Massimo Acquaviva, 2R Capital Investment Management Limited co-founder, is an experienced business leader who takes a keen interest in talent acquisition and investment training. This article will look at due diligence and how it helps to analyse and mitigate risk in investment and business decisions.
Due diligence may be conducted via an audit, investigation or review confirming the details and facts of a matter under investigation. In the world of finance, due diligence is a process that involves examining financial records before entering into a transaction with another party.
Individual investors conduct due diligence on stock they are contemplating investing in, using readily available public information. The same strategy may be used with many other forms of investment, examining a company’s figures, comparing those figures over time and benchmarking them against the business’s main rivals.
The term ‘due diligence’ is applied in a variety of different contexts, for example reading product reviews or conducting background checks on a potential employee. In the US, due diligence became routine practice following the passage of the Securities Act in 1933. Under the legislation, securities brokers and dealers became responsible for giving full disclosure of all material information about the instruments they were selling. Following passage of the act, brokers and dealers who failed to disclose these facts were liable for criminal prosecution.
The writers of the Securities Act realised, however, that requiring full disclosure left brokers and dealers vulnerable to unfair prosecution for failing to disclose information they were not aware of at the time of the sale. Lawmakers therefore included the legal defence that as long as brokers and dealers exercised due diligence when investigating companies whose stocks they were selling, giving full disclosure of the results, they could not be held liable for information not discovered during the investigation.
Today, due diligence is performed by broker-dealers, fund managers, equity research analysts, individual investors and companies considering acquiring another company. From the individual investor’s perspective, due diligence is voluntary. Nevertheless, broker-dealers are legally obliged to conduct due diligence on securities before selling them.
There are different types of due diligence depending on context. Some of the main types include:
Legal due diligence, a process that ensures that a company has all of its legal, compliance and regulatory aspects in order, including everything from ensuring that the company was properly incorporated to pending litigation on intellectual property rights.
Tax due diligence, assessing a company’s tax burden, whether it may owe back taxes and its potential to reduce its tax liabilities going forward.
Financial due diligence, involving audits of a company’s books and financial statements to ensure there are no irregularities and that the company is on a sound financial footing.
Commercial due diligence, considering a company’s competitive positioning and market share, including its future growth opportunities and prospects. This aspect will also take into account the company’s supply chain from suppliers to customers, encompassing its overall operations, including IT, human resources and management.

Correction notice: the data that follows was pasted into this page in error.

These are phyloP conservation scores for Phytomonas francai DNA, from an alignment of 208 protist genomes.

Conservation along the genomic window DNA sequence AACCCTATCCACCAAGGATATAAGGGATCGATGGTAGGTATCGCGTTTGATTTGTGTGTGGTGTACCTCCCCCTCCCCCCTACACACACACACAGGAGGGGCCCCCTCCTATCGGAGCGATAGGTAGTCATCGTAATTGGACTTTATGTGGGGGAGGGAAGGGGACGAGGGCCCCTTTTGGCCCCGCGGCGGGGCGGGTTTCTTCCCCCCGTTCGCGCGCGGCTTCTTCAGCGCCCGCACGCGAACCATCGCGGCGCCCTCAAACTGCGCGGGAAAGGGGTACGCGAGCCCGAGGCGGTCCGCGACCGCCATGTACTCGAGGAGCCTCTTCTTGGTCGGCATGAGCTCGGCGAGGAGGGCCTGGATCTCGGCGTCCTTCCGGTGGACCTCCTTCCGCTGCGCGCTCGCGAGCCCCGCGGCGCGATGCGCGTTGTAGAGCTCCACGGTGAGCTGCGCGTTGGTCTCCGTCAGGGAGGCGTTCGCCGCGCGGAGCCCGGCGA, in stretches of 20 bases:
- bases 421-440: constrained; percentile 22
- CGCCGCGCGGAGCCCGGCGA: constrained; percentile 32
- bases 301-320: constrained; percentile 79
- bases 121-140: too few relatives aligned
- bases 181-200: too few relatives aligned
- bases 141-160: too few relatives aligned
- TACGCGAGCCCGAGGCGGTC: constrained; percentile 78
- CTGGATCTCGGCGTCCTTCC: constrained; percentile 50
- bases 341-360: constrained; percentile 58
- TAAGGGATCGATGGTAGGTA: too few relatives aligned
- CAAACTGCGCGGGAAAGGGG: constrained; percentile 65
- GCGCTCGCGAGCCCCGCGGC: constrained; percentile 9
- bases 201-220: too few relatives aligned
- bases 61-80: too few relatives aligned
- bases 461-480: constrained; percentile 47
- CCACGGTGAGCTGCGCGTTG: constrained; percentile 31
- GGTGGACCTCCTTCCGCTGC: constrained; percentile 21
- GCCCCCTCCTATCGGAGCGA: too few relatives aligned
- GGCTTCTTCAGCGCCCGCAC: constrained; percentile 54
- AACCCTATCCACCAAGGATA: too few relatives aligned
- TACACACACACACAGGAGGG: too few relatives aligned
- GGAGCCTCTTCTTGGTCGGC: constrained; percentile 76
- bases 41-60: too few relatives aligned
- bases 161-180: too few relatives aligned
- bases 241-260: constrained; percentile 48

Due diligence may be categorised as hard or soft based on the approach adopted. Hard due diligence involves analysing data and figures found on financial statements such as the income statement and balance sheet. This can entail analysis and use of financial ratios to assess a company’s financial position and make predictions for the future. Hard due diligence is driven by mathematics and legalities, and can help to flag up accounting inconsistencies and other red flags.
Soft due diligence, on the other hand, is a more qualitative approach that explores aspects such as quality of management, a company’s key employees and the loyalty of its customer base. In terms of assessing how successful a business is, there are some aspects that are not reflected in numbers, such as leadership, corporate culture and employee relationships. In fact, according to Investopedia, experts suggest that more than 70% of mergers and acquisitions fail due to parties neglecting to pay attention to the human element of the business.
Due diligence is a term broadly used across multiple disciplines, particularly in corporate and legal realms. In a business context, it refers to the investigations carried out by an interested party, such as a private equity or venture capital firm, to vet companies earmarked for potential investment and merger and acquisition targets. Although far less common, due diligence may also describe investigations performed by a buyer into a seller, a process sometimes referred to as ‘sell-side due diligence’.
Mergers and acquisitions have a notoriously high failure rate, with up to 90% ending in a bitter corporate split. The longer and deeper the due diligence process, the better the chances of success for both sides. From a corporate perspective, due diligence presents an opportunity for the acquirer to identify and assess liabilities, risks and potential problems with the company before completing the transaction, potentially helping the acquirer to avoid losses and bad press later on.